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Scanning the Landscape – Celebrating 25 years

In the fall of 2016, the Alberta Real Estate Foundation celebrated 25 years of making a difference for the industry and Albertans. Since 1991, we have awarded grants to over 537 worthwhile industry and community causes—that’s more than $17.5 million dollars of support across the province.

Given the economic times in Alberta, the Foundation decided it was a good time to check in with our stakeholders to see how they think we’re doing and engage in a conversation about the state of our province. As such, we chose “Scanning The Landscape” to be the theme of the year’s strategy as we reflected on our current situation while looking forward to future opportunities to ensure the Foundation remains true to its mandate of funding initiatives and research that make Alberta great.

In the spirit of “Scanning The Landscape”, we held two World Café styled luncheons, one in Calgary and another in Edmonton. More than 100 stakeholders, including government, industry, and grantees, attended the events where they were able to network and provide input.

Following the luncheons, 65 former and current grantees were invited to participate in an on-line survey to give input on the Foundation’s strategy and values, grant process and evaluation process as well as communications. The findings from this survey, along with the notes from the World Café luncheons, will help inform the Foundation’s strategy and help it become a more effective funder.

The following report pulls primarily from data collected from the survey:

 

 

The Newtonian Shift: playing an energy transition game

By Jennifer Allford

“Endure the chaos,” the facilitator says. “It’s part of the game.” And with that, a few dozen of us start playing the Newtonian Shift, a half-day “role-playing simulation” in a boardroom in downtown Calgary.

Think Monopoly on steroids. But instead of buying and selling property, we’re buying and selling infrastructure and different sources of energy. And we don’t sit around the table rolling the dice and moving a top hat or fancy boot along the board.  Everyone is up moving around the room, cutting deals with other players, going to the table that acts as the energy marketplace and watching as the grid grows and changes on the map of Newtonia in the middle of the room.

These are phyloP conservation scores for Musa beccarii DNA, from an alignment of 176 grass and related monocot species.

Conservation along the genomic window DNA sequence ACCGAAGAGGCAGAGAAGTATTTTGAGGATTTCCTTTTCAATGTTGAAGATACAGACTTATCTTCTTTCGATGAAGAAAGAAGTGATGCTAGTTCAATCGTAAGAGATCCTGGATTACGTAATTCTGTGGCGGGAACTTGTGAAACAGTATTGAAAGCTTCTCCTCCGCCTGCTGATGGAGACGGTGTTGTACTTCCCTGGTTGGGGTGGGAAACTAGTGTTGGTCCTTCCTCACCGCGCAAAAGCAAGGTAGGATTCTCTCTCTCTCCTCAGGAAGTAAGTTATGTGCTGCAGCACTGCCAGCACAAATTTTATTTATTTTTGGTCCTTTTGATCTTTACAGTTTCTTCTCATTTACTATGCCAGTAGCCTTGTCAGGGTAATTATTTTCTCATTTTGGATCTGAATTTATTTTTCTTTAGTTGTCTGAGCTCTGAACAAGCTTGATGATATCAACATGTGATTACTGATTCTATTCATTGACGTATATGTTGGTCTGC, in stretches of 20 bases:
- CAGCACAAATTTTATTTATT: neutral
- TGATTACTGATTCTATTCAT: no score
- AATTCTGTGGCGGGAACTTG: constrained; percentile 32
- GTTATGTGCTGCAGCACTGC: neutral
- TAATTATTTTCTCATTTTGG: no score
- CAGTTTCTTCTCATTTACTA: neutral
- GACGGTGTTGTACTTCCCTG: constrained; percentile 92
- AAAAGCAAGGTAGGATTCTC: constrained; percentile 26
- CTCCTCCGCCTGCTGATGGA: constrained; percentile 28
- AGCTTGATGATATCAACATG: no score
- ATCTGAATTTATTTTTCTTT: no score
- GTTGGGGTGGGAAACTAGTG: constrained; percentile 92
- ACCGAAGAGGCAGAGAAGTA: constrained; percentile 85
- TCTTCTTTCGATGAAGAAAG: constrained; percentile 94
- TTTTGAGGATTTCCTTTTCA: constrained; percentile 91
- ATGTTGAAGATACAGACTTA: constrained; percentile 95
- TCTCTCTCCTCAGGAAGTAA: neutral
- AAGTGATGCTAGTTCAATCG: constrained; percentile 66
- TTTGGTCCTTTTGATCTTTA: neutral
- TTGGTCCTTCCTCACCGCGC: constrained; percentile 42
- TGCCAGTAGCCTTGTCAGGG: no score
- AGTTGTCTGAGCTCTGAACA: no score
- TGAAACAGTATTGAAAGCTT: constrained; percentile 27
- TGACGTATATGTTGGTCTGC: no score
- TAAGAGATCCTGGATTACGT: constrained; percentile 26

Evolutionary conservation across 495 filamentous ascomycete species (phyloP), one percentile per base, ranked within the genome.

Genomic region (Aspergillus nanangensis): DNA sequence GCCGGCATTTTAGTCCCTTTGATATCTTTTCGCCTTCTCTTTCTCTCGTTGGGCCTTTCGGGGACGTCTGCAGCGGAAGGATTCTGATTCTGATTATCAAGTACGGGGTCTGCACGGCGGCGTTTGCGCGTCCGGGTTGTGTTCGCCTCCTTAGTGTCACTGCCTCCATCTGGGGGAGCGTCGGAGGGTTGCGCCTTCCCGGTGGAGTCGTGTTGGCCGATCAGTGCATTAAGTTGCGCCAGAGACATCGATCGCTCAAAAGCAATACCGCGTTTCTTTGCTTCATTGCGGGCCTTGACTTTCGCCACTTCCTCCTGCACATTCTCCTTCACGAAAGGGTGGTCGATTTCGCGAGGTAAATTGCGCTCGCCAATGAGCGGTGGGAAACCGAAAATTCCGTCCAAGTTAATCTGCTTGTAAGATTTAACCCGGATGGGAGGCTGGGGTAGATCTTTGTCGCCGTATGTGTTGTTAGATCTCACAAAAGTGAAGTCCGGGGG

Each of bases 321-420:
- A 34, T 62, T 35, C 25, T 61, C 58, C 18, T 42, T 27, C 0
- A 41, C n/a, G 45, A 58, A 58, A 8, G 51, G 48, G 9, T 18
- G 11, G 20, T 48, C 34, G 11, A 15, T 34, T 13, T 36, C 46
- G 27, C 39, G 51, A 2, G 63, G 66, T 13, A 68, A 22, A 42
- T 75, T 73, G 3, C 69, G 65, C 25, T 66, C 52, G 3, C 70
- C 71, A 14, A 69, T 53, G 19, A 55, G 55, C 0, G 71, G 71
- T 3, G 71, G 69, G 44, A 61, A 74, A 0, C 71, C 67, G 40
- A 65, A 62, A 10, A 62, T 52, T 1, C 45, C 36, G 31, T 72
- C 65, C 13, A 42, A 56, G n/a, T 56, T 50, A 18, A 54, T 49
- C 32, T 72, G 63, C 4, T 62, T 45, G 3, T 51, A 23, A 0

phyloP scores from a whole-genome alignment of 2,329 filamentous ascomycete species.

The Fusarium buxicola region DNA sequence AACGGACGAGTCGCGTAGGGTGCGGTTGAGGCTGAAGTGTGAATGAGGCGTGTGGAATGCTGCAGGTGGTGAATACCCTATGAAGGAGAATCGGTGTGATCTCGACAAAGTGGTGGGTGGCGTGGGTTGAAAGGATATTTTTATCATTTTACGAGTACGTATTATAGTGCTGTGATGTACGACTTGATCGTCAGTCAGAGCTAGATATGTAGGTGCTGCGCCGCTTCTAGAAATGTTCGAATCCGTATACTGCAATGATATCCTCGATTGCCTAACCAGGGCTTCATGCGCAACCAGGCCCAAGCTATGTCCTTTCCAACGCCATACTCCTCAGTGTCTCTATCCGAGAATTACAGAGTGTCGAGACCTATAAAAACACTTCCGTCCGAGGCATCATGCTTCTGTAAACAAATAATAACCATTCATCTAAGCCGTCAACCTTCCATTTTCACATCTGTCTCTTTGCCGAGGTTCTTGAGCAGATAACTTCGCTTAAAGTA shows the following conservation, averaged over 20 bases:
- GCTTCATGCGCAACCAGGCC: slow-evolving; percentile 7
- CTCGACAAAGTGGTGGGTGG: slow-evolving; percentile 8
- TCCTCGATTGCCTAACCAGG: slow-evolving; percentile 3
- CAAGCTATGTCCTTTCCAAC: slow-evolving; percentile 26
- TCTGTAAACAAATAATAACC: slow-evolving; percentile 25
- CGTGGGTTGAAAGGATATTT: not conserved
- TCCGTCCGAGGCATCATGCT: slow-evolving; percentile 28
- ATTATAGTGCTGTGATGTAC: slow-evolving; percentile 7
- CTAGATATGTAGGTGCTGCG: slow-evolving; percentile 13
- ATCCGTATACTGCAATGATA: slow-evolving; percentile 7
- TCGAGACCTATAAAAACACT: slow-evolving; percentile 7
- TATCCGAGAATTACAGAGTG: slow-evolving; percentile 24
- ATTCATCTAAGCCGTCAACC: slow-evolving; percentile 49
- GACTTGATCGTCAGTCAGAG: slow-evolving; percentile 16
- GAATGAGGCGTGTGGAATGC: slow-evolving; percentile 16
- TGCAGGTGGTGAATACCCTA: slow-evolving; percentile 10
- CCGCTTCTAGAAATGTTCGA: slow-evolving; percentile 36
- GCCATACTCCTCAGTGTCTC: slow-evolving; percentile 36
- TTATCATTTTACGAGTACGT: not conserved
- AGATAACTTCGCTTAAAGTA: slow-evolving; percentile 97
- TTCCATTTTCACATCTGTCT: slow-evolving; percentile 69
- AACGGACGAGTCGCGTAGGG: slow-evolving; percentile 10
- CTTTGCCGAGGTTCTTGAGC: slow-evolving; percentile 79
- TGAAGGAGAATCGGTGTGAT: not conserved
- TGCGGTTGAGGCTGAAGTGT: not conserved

Newtonia is a fictitious land with an old electricity grid. Its leaders want to build a more sustainable system that uses fewer fossil fuels and has a new grid that can accommodate using more renewables. Each of us in the room is a player in that very complex system. We take on a title that’s foreign to us. Business people represent NGOs. Environmentalists run energy companies. Oil and gas engineers represent municipalities. We play roles in First Nations communities, the agriculture industry, a giant tech company or a steel supplier.

Years of change is compressed into a few hours. Every few minutes, the facilitator announces the passing of another month and we give each other panicked looks. It’s moving so fast. We haven’t replaced coal with enough solar. The municipality has no power. The strips of plastic that represent the grid don’t yet reach the First Nations community.

Every now and then there is a policy announcement from the government—subsidies for solar, a new tax on fossil fuels. Regular news flashes throw a wrench in the works—an especially cold winter sees energy prices skyrocket, a malfunction in the system is causing outages in the industrial district.

It is indeed chaos. And instructive. And fun.

At the end of the game we are all exhausted from running around the room frantically trying to change the energy system of Newtonia. We happily sit down at our tables and go around the room recounting what we were able to accomplish and where we failed. We analyze deals that were made and others that fell apart. We hear from each other and each and every sector.

As we pack up the map of Newtonia, picking up the gold strips of the new grid and the black strips for the old one, we have all seen firsthand the incredible complexity of transitioning from fossil fuels to a cleaner energy system.

After being immersed in unfamiliar roles and representing other sectors, we leave for the day knowing that as well a new grid, Alberta’s energy transition is going to require a lot of understanding across the board and plenty of dialogue among the many players.

The Newtonian Shift was developed in the Netherlands and adapted for use in Alberta with a grant from the Alberta Real Estate Foundation.

See the game in action here.

 

Alberta’s water news gathered for you

When it comes to water, everything is connected – it is completely unique in this respect. In addition to being a critical resource for life, it supports the environment, economies, and social well-being. The average Canadian uses 329 liters of water daily but how many of us think about where it comes from, or the issues and challenges we face to manage and protect this precious resource across Alberta?